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'Force for good': Sailors provide disaster relief to Philippines

Nov. 15, 2013 - 06:00AM   |  
PHILIPPINES-WEATHER-TYPHOON
An air crewman on a Navy helo attached to the aircraft carrier George Washington views a village north of Tacloban, Philippines, on Friday that was destroyed by Typhoon Haiyan. (MARK RALSTON/AFP via Getty Images)
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A C-2A Greyhound from the 'Providers' of Fleet Logistics Support Squadron 30, carrying relief supplies for Operation Damayan, makes an arrested landing on the flight deck of the aircraft carrier George Washington on Friday in the Philippine Sea. (MC3 Paolo Bayas/Navy)
An MH-60S helicopter from Helicopter Sea Combat Squadron 25 transports a pallet of water from the cargo ship Charles Drew. (MC3 Brian H. Abel/Navy)
Sailors aboard the aircraft carrier George Washington move a pallet of drinking water across the flight deck. GW's carrier strike group is supporting the 3rd Marine Expeditionary Brigade in response to Super Typhoon Haiyan in the Philippines. (MC3 Paolo Bayas/Navy)
Sailors aboard the aircraft carrier George Washington load water onto an MH-60S Seahawk from the 'Golden Falcons' of Helicopter Sea Combat Squadron 12 while deployed to the Philippine Sea. (MC3 Paolo Bayas/Navy)
One of the key Navy missions will be delivering supplies to the hardest-hit areas in the Philippines, including Tacloban, off the central coast. (Jeoffrey Maitem/Getty Images)
Aviation Electrician's Mate 2nd Class Mathew Fleshman directs an MH-60S helicopter of the 'Island Knights' of Helicopter Sea Combat Squadron 25 from the Military Sealift Command dry cargo and ammunition ship Charles Drew on Thursday in the Philippine Sea. (MC3 Brian H. Abel/Navy)
U.S. service members load relief supplies onto a Navy Seahawk helicopter from the aircraft carrier George Washington at a landing zone at the airport in Tacloban, central Philippines, on Friday. (Wally Santana/The Associated Press)
U.S. sailors and Philippine army soldiers help a woman onto an HC-130 Hercules from Marine Wing Support Squadron 172 to be airlifted to a safer location Friday in Guiuan, Philippines. (MCSN Liam Kennedy/Navy via AP)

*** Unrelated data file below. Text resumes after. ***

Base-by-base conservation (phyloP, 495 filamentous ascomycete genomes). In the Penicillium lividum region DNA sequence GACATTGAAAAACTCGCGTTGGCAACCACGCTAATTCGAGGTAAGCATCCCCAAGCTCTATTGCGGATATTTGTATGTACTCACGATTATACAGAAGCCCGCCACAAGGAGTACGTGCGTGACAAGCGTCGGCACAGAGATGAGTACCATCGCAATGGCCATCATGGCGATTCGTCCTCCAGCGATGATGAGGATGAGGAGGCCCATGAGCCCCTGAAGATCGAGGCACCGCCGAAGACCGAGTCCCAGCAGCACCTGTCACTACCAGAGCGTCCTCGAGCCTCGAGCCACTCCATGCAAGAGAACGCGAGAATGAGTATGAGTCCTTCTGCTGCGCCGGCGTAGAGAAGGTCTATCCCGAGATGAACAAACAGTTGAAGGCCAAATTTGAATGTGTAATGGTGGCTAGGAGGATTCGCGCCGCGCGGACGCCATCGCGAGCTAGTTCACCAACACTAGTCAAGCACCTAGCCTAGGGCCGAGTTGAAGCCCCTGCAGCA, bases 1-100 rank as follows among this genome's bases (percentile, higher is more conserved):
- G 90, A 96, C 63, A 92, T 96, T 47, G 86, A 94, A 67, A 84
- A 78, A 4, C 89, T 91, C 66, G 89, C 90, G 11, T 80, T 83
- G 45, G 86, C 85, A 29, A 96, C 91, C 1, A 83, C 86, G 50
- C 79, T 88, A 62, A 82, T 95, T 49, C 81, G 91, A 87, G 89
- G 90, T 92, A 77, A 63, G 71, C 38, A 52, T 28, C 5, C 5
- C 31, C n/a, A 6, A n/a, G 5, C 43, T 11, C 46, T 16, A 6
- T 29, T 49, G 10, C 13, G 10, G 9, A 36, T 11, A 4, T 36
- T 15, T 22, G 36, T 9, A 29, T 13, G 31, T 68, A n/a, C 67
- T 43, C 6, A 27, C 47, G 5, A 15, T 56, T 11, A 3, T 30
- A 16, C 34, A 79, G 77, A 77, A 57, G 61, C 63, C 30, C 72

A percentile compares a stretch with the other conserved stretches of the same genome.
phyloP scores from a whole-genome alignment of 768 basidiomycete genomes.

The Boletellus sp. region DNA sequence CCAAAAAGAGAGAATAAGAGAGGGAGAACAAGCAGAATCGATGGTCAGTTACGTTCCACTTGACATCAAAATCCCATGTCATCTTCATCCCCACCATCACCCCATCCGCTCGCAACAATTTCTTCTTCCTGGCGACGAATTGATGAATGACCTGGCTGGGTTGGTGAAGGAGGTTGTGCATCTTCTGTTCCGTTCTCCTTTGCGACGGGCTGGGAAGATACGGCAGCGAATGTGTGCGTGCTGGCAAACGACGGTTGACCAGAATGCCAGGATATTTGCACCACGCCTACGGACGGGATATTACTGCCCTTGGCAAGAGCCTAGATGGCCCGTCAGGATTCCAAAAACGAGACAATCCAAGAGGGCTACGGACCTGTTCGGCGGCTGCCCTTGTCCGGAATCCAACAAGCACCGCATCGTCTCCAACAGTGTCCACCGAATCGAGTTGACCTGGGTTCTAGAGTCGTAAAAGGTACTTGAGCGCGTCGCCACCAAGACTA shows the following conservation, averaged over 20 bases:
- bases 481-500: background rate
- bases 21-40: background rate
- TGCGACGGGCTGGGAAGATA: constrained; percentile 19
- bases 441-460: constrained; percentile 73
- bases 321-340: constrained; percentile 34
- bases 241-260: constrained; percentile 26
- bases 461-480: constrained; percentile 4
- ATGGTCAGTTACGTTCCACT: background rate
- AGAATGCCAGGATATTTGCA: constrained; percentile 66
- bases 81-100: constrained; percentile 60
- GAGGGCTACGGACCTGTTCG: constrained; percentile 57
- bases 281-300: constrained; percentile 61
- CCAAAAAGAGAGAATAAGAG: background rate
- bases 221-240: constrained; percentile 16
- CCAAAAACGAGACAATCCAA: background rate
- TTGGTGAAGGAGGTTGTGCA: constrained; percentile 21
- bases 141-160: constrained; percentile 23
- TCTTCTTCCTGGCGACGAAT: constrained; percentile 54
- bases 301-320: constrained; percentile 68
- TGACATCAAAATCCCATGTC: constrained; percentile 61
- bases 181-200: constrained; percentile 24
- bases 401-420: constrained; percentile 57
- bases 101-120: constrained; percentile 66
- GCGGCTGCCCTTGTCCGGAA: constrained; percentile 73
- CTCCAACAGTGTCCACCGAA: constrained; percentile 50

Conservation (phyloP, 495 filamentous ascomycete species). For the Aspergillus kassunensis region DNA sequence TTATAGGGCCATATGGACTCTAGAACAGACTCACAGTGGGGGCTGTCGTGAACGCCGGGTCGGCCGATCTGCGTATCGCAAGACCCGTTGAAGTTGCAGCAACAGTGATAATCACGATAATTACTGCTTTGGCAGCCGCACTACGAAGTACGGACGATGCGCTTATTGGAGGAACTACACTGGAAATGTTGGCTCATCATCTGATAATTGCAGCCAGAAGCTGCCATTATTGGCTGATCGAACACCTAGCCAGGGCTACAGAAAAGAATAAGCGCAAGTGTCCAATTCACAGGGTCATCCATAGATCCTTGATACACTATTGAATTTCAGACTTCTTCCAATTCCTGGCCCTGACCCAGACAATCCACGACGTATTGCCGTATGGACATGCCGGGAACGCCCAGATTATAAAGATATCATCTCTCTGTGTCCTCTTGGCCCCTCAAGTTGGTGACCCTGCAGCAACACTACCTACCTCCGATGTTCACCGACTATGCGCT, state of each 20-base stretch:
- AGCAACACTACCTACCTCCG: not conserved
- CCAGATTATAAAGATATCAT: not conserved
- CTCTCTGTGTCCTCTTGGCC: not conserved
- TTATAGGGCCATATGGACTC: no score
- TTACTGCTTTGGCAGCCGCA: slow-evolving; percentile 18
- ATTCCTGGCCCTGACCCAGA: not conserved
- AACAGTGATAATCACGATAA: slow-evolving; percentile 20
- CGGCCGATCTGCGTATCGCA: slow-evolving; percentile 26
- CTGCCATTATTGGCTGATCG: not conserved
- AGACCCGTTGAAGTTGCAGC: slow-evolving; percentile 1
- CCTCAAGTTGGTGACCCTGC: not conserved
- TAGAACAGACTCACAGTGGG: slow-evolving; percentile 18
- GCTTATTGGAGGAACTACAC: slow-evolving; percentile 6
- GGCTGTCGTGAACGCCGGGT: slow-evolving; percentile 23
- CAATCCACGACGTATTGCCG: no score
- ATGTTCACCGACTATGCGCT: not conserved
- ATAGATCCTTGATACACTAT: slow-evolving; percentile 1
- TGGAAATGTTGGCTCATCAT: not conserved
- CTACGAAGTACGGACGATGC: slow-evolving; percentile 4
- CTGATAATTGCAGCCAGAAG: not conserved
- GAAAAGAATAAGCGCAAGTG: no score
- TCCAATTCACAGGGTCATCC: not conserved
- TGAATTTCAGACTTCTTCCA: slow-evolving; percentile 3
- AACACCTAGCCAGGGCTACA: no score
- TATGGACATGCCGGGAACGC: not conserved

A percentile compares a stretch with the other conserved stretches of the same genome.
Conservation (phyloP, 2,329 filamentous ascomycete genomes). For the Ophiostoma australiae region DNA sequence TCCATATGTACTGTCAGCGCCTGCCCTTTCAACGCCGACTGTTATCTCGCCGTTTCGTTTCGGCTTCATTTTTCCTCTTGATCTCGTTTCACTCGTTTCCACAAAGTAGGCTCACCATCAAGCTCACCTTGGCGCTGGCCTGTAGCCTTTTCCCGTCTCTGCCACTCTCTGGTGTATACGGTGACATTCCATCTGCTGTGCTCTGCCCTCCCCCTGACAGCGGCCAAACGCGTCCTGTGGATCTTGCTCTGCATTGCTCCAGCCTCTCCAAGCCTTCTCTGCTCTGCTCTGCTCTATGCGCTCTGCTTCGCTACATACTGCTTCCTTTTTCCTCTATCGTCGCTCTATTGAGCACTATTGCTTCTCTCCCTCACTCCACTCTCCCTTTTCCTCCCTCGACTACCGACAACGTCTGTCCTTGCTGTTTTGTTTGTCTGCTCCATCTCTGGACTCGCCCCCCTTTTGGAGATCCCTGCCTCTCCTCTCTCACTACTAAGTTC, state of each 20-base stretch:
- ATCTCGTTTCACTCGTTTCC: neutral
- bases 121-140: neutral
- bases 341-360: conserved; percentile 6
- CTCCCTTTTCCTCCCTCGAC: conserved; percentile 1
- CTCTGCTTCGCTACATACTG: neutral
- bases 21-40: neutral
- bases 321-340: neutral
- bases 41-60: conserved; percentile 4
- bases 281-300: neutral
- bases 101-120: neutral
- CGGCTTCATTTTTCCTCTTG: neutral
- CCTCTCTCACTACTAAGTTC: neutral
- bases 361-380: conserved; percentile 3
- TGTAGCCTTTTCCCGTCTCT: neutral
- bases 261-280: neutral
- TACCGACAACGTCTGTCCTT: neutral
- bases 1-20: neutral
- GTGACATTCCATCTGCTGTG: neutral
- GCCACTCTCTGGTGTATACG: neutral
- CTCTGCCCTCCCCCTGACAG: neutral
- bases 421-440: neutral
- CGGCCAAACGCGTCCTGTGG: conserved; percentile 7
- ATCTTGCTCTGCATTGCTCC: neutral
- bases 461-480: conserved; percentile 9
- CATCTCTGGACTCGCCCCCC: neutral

Civilians displaced by Typhoon Haiyan board a Marine Corps transport aircraft at Tacloban Air Base in the Philippines on Tuesday before being transported to Manila. (Navy via Getty Images)

“Operate forward” is a Navy tenet — one that was quickly demonstrated in the wake of Typhoon Haiyan.

On Nov. 8, the natural disaster laid waste to the eastern part of the Philippines. Thousands were killed and 600,000 left homeless.

The Navy responded almost immediately, first with surveillance aircraft from Japan and then with the arrival of many more sailors, ships and supplies.

“We’re forward. It’s no accident that the first 10 naval ships to arrive on station here were U.S. ships,” said Rear Adm. Mark Montgomery, head of the George Washington Carrier Strike Group. Montgomery is leading the maritime deployment and, as of Nov. 15, most of his ships were located off Samar Island, where the storm first struck, in the east-central part of the country.

In addition to the aircraft carrier George Washington, the Navy has sent two cruisers, two destroyers and a number of ships from Military Sealift Command. Two amphibious dock landing ships, Ashland and Germantown, were expected to arrive on station Nov. 20, and more MSC ships were on the way, too.

That adds up to more than 7,600 sailors, 13 ships and 23 helicopters participating in the Marine Corps-led Operation Damayan, which in Tagalog translates to “help in time of need.”

Montgomery described the area around Samar Island as “just devastation.”

“At least 95 percent of the structures are significantly damaged — roofs are missing, gutted interiors,” he told Navy Times in a Nov. 15 phone interview.

Sailors on the ships are loading helos up with supplies, especially water, and distributing them in some of the most remote and hardest-hit areas. Though the storm happened more than week before, medical evacuations remained a daily occurrence, Montgomery said. People attempting to navigate the wreckage are leading to “fresh wounds,” he said.

So far, Montgomery said, the biggest challenge was setting up a communications hub and airfield in the town of Guiuan on the southern tip of Samar. The cross-service effort involved soldiers and airmen leading the communications work, Marines devising a fuel-bladder system on the airfield and sailor-conducted loading and unloading of C-130 transport aircraft, Montgomery said.

He’s not sure how long U.S. forces will be deployed, and a lot depends on how quickly roadways can be cleared. The dock landing ships will help in that department; they’ll carry a number of Marine road-clearing vehicles, said Capt. Heidi Agle, commodore of Amphibious Squadron 11, who is traveling to the Philippines aboard Germantown.

She said the mood of the ship is “stoic” and that her sailors are “very proud” to take part in a mission aimed at reducing human suffering.

“This is what I signed up for. To do the right thing. Whether it’s being the pointy end of the spear or helping people who are in desperate need,” Agle said. “And there is desperate need, and we’re going to go and do our job.”■

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